December 8, 2008

Naked Reflections: Overcoming Poverty of the Spirit

Eknath Easwaram

In a post titled "Overcoming Poverty of the Spirit,” in his blog Naked Reflections, my pal [in both electron-space and meatspace] Nagarjuna [also known as Steve] offered up a quote from his favorite philosopher, Eknath Easwaram, that talks about the “fleeting taste of joy of union” with whom St. Augustine identifies as “God,” but whom Easwaram cites [after quoting Augustine] as “the Lord – the Self within.”

What is this union? and with whom, exactly, are we having it?

Easwaran writes, “Once we taste this joy, all we want is to be permanently aware of him in everyone, everywhere, every minute. This intense longing is the mark of genuine spiritual experience.”

Steve asks in his post “How can I, and how do I [taste this joy]? By meditating and contemplating enough? How much is enough? And how does one do enough without the inspiration of which Easwaran writes? Just as one needs money or other resources in order to earn more money, doesn't one also need to feel inspired in order to make an enduring effort to make big spiritual gains? I often feel like a man who is too poor to become rich.”

I think a terrific example of this joy, found “in everyone, everywhere, every minute” must be Thomas Merton’s “Vision in Louisville,” which I quoted in this blog last August. In his vision, Merton tells us he sees “the invisible light of heaven” blazing in everyone and that “it was as if I suddenly saw the secret beauty of their hearts, the depths of their hearts where neither sin nor desire nor self-knowledge can reach, the core of their reality, the person that each one is in God’s eyes. If only they could all see themselves as they really are. If only we could see each other that way all the time. There would be no more war, no more hatred, no more cruelty, no more greed …I suppose the big problem would be that we would fall down and worship each other. But this cannot be seen, only believed and “understood” by a peculiar gift.

Merton ends his essay, writing, “I have no program for this seeing. It is only given. But the gate of heaven is everywhere.”

In his vision, Merton also mentions “le point vierge,” which comes from the writing of Louis Massignon, a distinguished professor and scholar who was deeply inspired by the life of a tenth-century Muslim mystic known as al-Hallaj, who was crucified in Baghdad for having loved God. Literally, le point vierge means “the virgin point,” I think, but I find it translated as The Virgin Heart in an essay on point vierge by Dorothy Buck. There, I find le point vierge is described by Massignon: “The Virgin Heart refers to the secret place in the center of the human soul where God alone has access. al-Hallaj envisions the core of all human hearts as one, where the human and the Divine meet, unified and untouched by anything except the seed planted by God's love.”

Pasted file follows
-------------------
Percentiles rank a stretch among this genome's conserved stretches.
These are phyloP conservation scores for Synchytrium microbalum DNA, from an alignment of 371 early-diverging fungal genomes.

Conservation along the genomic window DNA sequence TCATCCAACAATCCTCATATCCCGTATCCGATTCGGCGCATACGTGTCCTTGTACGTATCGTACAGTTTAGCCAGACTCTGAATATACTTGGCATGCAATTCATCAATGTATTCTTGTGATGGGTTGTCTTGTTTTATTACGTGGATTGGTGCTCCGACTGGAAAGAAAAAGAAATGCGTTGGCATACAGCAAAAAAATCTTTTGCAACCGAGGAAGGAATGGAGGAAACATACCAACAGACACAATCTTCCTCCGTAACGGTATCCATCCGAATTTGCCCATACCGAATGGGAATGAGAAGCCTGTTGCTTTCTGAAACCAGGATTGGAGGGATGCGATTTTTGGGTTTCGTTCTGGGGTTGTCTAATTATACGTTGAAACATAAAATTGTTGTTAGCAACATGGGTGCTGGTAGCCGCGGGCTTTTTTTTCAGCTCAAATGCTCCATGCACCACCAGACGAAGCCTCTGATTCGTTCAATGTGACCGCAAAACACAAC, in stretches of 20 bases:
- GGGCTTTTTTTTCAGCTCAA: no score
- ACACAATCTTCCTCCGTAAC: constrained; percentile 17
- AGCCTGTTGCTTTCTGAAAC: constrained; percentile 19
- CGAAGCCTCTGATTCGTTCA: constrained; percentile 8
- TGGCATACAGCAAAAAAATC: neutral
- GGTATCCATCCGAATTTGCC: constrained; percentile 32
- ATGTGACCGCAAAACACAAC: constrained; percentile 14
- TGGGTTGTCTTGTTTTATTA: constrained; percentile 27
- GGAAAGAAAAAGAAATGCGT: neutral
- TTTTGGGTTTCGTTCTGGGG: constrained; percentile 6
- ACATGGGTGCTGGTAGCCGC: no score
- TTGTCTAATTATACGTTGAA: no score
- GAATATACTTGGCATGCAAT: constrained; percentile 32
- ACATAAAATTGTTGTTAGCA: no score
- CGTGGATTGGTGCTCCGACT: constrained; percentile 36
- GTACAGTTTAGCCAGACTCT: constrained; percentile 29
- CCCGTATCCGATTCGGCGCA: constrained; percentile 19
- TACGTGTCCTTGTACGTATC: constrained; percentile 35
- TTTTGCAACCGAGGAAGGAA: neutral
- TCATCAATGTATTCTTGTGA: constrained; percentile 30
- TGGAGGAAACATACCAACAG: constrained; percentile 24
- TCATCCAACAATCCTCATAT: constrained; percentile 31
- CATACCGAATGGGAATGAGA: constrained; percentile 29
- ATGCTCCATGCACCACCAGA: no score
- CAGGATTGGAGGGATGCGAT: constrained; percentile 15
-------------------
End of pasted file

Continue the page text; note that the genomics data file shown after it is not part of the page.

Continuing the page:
Quoting Buck:
It was Massignon's character to be deeply moved by life and particularly by the stories of human beings. He seems to have understood his own religious vocation as profoundly connected to human relationships. As his scholarly research plumbed the depths of these connecting themes and images his views of the world expanded, leading him to live out his convictions through social action. Imaging God as the stranger who comes to our door begging for food and shelter, or the refugee who struggles to speak our language, or the poor and marginalized in our society Massignon envisions Mary, who was also an outcast in her society. She represents the sacred hospitality in the center of every human soul that welcomes the stranger, God.

Merton, inspired by Massignon, corresponded with him, and gave this definition of le point vierge: “At the center of our being is a point of nothingness which is untouched by sin and by illusion, a point of pure truth, a point or spark which belongs entirely to God, which is never at our disposal, from which God disposes of our lives, which is inaccessible to the fantasies of our own mind or the brutalities of our own will.”

This "fleeting taste of joy of union" is also central to Plotinus's The Enneads. "Think of the ONE as Mind or God, you think too narrowly.... For This is also a self-existent, with no concomitant, whatever. This self-sufficing is the essense of its unity. Something there must be supremely adequate, autonomous, all-transcending, most utterly without need."

Quoting a short paper on The Enneads: "ONE is inviolable. It is also infinite. It is self-awake. It radiates. Finite intellect cannot put these descriptions together. We must find these meanings in our heart. The leap we hope to take is not into a foreign good, but our own Nature as Good."

Does this post offer any hard answers to Steve's or my questions? No. But it does find a few fingers pointing at the moon, maybe.

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